Were growing in Sioux Falls, but what are the demographics?

I appreciate the update on population numbers (Is Bucktooth & Bowlcut still in charge?);

This 4,000-person increase over the past 12 months means the City is growing at a rate of 2.2 percent. In 2017, the City grew by 4,700 persons, or a 2.6 percent growth rate. Since January 1, 2000, Sioux Falls has seen a 63,000-person increase in our population. The most recent U.S. Census Bureau estimate from July 2017 showed a 2,500-person increase, or a 1.45 percent increase. By 2025, the population of Sioux Falls is projected to be 202,000.

How about a breakdown of those numbers? How many are newborns to existing Sioux Falls residents? I bet about HALF. How many are retirees? People from other SD small towns or cities? How many from out of state? From another country? While I appreciate the update, you really need to break these numbers down for us, and how many of these new residents are actually employable and working (over 16)?



14 comments ↓

#1 D@ily Spin on 02.05.19 at 2:35 pm

4,000 is probably correct if you count pets and illegal immigrants.

#2 Paul ElevenHaken on 02.05.19 at 2:35 pm

If half are newborns, that bodes well for us. That means a significant portion, likely a majority, of the Sioux Falls population is in child-bearing years. This is good because that means we have a lot of people in the city who are also considered part of the labor force, and with low unemployment, that means we have a pretty strong tax-base of income earners who are tax-payers.

Retirees are better as they don’t take jobs away from this group, but often are spenders.

I mean, I get the concern you’re alluding to here a little bit: if the majority if new Sioux Falls residents are either infants or retirees, your dating pool remains relatively stagnant. However, I’ll submit growth, especially young growth, is good.

#3 l3wis on 02.05.19 at 4:05 pm

PEH, thanks for your in depth analysis, but I was just curious. City Hall always likes to give us this round number that they pulled from their butts but never breakdown how they came up with the number or a demographic breakdown. If you are going to give us the information, give it all to us. It’s the same with the building permits, they never break it down between private, public and non-profit.

#4 Rufusx on 02.05.19 at 8:26 pm

Estimates based on housing unit increase and average household size. I.E. building permit data – pretty simple. Census bureau does estimates on the same basis.

#5 l3wis on 02.05.19 at 8:37 pm

Ruf, I would like to thank you also for that in-depth analysis. But no one seems to have an answer to my question, what are the demographics?

#6 LJL on 02.05.19 at 9:25 pm

Just how would the city provide this data without a city wide census?

“Welcome to Sioux Falls, will you please fill out this survey and place yourself in a category so our liberals can decide if they should hate you. ”

If the city asked for that census, would you provide another kooky conspiracy theory why the city was doing it?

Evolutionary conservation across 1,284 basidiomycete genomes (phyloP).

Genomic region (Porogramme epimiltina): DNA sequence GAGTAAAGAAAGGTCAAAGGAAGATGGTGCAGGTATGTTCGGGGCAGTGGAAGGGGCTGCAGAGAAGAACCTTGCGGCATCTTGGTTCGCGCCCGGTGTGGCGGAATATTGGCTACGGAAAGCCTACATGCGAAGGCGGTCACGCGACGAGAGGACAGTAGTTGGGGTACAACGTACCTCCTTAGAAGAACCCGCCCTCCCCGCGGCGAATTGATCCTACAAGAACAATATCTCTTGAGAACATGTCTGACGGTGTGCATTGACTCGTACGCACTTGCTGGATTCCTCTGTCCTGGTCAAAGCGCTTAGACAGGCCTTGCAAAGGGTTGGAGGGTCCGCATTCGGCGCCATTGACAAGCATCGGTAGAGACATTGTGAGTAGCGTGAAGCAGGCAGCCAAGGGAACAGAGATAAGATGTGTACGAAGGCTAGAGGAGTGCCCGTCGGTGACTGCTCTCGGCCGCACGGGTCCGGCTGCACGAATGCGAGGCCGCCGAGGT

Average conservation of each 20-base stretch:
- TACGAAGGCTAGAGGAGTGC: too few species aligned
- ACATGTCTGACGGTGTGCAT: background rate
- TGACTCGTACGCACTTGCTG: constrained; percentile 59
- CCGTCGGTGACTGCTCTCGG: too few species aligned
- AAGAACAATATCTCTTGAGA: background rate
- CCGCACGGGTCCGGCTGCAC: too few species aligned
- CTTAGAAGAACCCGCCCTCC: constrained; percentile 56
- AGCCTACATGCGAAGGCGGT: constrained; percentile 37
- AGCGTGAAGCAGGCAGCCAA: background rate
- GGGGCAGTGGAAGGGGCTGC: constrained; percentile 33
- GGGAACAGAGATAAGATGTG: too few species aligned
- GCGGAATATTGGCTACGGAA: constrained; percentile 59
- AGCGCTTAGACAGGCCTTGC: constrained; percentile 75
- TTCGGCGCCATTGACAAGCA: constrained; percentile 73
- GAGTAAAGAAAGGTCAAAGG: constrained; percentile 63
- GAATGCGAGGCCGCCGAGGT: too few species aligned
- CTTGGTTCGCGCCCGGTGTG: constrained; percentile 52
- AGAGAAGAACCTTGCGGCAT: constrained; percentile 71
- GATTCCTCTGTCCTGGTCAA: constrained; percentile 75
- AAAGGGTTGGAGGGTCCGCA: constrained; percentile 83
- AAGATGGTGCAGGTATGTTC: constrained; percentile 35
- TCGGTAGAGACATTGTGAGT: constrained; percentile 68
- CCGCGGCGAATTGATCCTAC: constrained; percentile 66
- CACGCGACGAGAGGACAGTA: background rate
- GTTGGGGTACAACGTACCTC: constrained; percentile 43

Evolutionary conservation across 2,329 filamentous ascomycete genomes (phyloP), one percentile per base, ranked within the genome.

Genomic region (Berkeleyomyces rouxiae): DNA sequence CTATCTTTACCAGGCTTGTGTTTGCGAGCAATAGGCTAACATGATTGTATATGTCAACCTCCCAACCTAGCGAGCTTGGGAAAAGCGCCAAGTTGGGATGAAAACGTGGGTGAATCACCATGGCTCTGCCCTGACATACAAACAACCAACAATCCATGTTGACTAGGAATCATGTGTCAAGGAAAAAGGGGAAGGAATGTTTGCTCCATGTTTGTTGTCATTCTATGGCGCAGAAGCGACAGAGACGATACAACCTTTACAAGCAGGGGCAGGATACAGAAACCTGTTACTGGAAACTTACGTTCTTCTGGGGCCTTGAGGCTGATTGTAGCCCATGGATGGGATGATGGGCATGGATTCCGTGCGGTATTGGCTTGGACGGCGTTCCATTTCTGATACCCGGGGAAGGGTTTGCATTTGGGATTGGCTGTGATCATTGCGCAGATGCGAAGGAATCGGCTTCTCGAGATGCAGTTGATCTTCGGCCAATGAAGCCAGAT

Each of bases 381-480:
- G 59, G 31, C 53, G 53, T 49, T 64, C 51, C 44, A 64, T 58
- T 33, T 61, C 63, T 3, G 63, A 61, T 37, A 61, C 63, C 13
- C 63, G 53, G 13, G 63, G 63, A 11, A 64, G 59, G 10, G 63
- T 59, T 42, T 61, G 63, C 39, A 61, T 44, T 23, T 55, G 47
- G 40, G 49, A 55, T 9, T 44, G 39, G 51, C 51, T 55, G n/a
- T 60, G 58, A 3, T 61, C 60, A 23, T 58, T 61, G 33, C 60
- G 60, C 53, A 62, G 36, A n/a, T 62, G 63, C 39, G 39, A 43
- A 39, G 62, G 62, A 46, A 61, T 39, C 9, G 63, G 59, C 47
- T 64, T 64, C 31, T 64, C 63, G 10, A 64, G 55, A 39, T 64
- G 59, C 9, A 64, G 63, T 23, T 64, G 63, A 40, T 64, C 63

Either way, another subject to bitchblog about.

#7 l3wis on 02.05.19 at 9:59 pm

So where did the 4,000 number come from then? Apparently from some convoluted formula about the square footage of houses. If you are going to tell us that the city grown by this number, please back up your numbers with real data, otherwise, please STFU.

#8 D@ily Spin on 02.06.19 at 10:16 am

Perhaps 4,000 more if now counting schitzophrenic personalities?

#9 "Very Stable Genius" on 02.06.19 at 1:49 pm

Maybe these numbers come from the same place that the “Once in a 350 year rainfall” comment came from…

#10 l3wis on 02.06.19 at 2:16 pm

I’m willing to guess the EXACT same place.

#11 Bruce on 02.06.19 at 3:16 pm

As we have learned in the past, the number has to grow so the city can sell more bonds.

#12 come on on 02.06.19 at 6:25 pm

It seems logical for the city to estimate population growth based on known factors – they have the building permit data for the number of single family units, multifamily units, etc., and based on historical data for how many people live in those types of homes, you should be able to estimate pretty close the number, but as ljl says, there’s really no way for the city to know more detailed information about the demographics without sending out a survey of some sort or stalking the newcomers somehow. If you have a way to get those demographics legally, please enlighten us.

#13 Sheldon Osborn on 02.07.19 at 2:48 am

Doesn’t the city have internal data on water hook ups? Can’t they get gas and electrical meter data from the utility companies? I think they would be cooperative. This would seem a better way to estimate changes in population than the average square footage of residential housing, which could vary significantly between different demographic and income groups.

#14 l3wis on 02.07.19 at 9:09 am

SO – That would make sense, wouldn’t it? That’s my point really, if you are going to tell us we grew by 4,000, give me the REAL data to back it up, or don’t say anything. It’s like the CVB used to do (not much anymore) about the economic impact of certain events. As I have mentioned to people, sales tax revenue and lodging has continued to decline ever since we opened the Denty. Why is that?

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